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Gryffindor_Bookworm Donating Member (1000+ posts) Send PM | Profile | Ignore Sun Nov-14-04 04:13 PM
Original message
Question from a Seeker.
I am not sure how to phrase my question, so I'll probably ramble a bit in the hope that you can all figure out what I mean.

I don't have a religion, but I want one. I do not fit in to the religion I was raised with (Christianity). It doesn't work for me in a variety of ways for a variety of reasons.

But I miss the community. I miss the rituals. I miss the disciplines of spiritual practice.

I feel an aching emptiness for a -- shit, what to call it -- a framework? A context? A way of expressing my beliefs?

I especially miss rituals and ceremonies. My baptism as a child stands out in my mind as a moment of transcendence. I was connected to Something.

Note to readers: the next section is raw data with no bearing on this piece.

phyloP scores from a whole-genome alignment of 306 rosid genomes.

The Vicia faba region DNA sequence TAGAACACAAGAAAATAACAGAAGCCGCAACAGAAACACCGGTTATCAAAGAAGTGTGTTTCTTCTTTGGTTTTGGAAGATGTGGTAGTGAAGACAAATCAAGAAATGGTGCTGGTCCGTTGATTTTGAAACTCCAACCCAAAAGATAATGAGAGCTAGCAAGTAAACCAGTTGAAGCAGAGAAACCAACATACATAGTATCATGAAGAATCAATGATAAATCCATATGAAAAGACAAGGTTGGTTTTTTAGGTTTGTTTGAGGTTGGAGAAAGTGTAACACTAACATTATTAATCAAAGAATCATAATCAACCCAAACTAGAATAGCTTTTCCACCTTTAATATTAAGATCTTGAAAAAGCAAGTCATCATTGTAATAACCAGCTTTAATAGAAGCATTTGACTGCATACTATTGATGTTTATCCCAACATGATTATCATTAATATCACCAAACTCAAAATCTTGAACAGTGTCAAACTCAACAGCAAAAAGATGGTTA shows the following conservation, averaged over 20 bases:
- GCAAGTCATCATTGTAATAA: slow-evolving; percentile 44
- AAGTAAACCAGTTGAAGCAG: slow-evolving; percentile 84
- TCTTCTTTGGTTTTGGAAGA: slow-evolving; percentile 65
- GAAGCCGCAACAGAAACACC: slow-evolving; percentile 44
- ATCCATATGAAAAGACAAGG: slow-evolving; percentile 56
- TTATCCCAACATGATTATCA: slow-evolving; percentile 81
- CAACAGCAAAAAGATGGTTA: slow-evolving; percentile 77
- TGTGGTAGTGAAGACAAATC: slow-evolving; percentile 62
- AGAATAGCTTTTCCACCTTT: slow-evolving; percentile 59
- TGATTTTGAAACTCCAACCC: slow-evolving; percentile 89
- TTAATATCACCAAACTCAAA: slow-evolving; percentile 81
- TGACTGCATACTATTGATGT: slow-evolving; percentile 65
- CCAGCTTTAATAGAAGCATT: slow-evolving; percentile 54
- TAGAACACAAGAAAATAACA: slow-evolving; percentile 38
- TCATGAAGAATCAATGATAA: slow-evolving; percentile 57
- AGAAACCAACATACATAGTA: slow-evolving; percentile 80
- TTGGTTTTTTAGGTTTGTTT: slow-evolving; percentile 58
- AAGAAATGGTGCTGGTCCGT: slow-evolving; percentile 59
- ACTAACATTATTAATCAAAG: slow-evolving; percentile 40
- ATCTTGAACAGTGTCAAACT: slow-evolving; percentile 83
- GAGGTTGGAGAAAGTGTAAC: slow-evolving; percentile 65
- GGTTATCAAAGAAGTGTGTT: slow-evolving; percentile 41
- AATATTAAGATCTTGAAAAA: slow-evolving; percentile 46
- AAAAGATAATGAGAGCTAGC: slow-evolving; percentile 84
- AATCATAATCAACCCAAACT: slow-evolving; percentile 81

Forgive me for rambling; I am not sure how to say what I'm trying to say.

Any suggestions will be gratefully accepted.

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drfemoe Donating Member (1000+ posts) Send PM | Profile | Ignore Sun Nov-14-04 05:00 PM
Response to Original message
1. Maybe this site can help >

I left the Jesus religion completely four years ago.
I refer to myself as a "Pagan", which literally means "no religion".
Personally, I don't miss the rituals, etc. My spiritual perspective is dynamic. I do not want a static belief system.

Best wishes to you to find what you need.

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Eloriel Donating Member (1000+ posts) Send PM | Profile | Ignore Sun Nov-14-04 05:35 PM
Response to Original message